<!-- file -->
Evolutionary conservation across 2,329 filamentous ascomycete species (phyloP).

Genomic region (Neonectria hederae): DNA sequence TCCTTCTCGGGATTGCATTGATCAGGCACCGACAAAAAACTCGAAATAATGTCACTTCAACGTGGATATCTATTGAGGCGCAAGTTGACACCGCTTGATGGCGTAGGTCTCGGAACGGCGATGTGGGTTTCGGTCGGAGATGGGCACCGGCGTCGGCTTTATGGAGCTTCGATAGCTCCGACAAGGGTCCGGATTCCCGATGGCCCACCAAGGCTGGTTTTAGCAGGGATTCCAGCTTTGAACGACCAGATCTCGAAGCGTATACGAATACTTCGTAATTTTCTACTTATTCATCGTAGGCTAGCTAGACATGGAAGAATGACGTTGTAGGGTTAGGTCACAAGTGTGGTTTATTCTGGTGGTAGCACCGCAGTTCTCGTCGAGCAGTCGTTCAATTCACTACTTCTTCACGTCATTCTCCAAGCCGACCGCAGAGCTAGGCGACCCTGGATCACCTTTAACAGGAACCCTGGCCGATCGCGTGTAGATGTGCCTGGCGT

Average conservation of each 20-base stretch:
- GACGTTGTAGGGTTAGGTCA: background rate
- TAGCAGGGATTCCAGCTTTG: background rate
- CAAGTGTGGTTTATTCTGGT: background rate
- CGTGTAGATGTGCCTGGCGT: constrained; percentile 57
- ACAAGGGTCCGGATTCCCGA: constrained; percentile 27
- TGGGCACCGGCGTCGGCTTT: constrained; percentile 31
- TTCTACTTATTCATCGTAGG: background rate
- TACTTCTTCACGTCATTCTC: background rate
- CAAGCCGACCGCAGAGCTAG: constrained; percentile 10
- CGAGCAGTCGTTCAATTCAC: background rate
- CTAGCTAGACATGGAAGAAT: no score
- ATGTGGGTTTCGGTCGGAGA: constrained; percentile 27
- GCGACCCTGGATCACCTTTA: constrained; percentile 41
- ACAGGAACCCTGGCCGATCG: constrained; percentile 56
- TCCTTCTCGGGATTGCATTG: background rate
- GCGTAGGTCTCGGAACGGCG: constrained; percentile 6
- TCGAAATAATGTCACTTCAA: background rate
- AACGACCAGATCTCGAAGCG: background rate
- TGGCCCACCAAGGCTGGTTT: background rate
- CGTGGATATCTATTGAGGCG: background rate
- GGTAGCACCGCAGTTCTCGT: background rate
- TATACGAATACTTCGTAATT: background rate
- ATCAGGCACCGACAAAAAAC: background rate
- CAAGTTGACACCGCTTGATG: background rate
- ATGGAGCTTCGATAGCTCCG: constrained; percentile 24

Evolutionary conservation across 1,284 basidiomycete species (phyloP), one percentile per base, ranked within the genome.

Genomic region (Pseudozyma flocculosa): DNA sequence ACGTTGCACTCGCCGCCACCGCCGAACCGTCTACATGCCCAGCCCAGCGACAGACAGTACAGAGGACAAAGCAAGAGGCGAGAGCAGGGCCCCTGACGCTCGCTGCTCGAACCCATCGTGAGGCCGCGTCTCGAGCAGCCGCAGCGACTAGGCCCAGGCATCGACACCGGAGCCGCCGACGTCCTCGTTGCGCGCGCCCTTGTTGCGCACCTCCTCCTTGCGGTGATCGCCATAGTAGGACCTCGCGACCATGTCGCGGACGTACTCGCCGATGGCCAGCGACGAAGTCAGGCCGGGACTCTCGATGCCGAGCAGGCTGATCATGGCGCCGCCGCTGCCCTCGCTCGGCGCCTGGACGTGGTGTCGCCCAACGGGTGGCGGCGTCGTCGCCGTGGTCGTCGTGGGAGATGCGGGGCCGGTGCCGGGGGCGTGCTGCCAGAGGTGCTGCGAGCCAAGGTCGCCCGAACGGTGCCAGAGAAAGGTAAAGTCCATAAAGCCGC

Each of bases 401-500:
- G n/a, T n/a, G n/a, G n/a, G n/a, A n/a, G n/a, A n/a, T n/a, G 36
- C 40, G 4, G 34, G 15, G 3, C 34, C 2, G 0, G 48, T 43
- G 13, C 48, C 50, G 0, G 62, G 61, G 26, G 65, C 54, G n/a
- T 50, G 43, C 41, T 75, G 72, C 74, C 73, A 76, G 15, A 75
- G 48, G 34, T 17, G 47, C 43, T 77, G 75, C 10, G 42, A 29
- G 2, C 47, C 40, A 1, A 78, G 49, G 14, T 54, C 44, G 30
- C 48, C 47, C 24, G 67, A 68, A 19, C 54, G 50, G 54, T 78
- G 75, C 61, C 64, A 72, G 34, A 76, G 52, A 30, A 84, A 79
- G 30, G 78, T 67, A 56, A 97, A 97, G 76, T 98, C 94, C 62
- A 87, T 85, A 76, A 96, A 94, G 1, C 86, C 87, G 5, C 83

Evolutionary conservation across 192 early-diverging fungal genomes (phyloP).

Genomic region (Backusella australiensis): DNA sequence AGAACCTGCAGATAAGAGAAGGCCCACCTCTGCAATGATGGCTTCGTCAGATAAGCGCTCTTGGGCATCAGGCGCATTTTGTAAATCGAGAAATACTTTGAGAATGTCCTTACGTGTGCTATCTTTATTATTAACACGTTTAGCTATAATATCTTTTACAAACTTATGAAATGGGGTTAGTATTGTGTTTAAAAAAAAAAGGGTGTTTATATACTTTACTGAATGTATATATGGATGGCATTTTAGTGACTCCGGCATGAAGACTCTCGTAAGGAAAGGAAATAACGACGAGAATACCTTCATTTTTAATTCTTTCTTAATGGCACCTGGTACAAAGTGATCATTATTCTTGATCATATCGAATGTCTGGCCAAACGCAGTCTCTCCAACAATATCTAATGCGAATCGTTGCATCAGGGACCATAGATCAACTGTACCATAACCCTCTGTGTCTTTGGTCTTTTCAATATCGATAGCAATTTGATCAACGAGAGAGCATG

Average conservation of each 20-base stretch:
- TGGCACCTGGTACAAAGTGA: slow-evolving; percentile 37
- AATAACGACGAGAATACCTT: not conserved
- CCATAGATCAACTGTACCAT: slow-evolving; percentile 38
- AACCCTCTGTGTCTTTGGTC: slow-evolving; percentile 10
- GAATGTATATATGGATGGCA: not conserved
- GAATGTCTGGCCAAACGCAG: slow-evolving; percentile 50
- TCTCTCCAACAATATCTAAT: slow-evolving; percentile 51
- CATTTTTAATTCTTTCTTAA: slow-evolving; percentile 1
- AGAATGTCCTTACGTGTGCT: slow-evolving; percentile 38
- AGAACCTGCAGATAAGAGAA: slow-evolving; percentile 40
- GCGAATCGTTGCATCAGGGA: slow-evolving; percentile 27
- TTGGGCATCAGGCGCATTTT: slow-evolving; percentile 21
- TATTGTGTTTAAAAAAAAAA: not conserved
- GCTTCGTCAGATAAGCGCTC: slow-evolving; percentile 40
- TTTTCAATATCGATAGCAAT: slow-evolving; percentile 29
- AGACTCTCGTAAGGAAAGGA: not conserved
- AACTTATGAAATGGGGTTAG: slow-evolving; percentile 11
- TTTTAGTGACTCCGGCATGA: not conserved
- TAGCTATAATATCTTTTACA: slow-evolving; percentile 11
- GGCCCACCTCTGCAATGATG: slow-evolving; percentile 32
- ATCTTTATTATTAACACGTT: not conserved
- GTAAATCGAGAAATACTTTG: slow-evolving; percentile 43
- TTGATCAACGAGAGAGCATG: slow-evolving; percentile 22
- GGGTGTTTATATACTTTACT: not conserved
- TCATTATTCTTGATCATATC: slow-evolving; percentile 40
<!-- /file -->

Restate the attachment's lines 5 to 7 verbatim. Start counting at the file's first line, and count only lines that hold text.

- TAGCAGGGATTCCAGCTTTG: background rate
- CAAGTGTGGTTTATTCTGGT: background rate
- CGTGTAGATGTGCCTGGCGT: constrained; percentile 57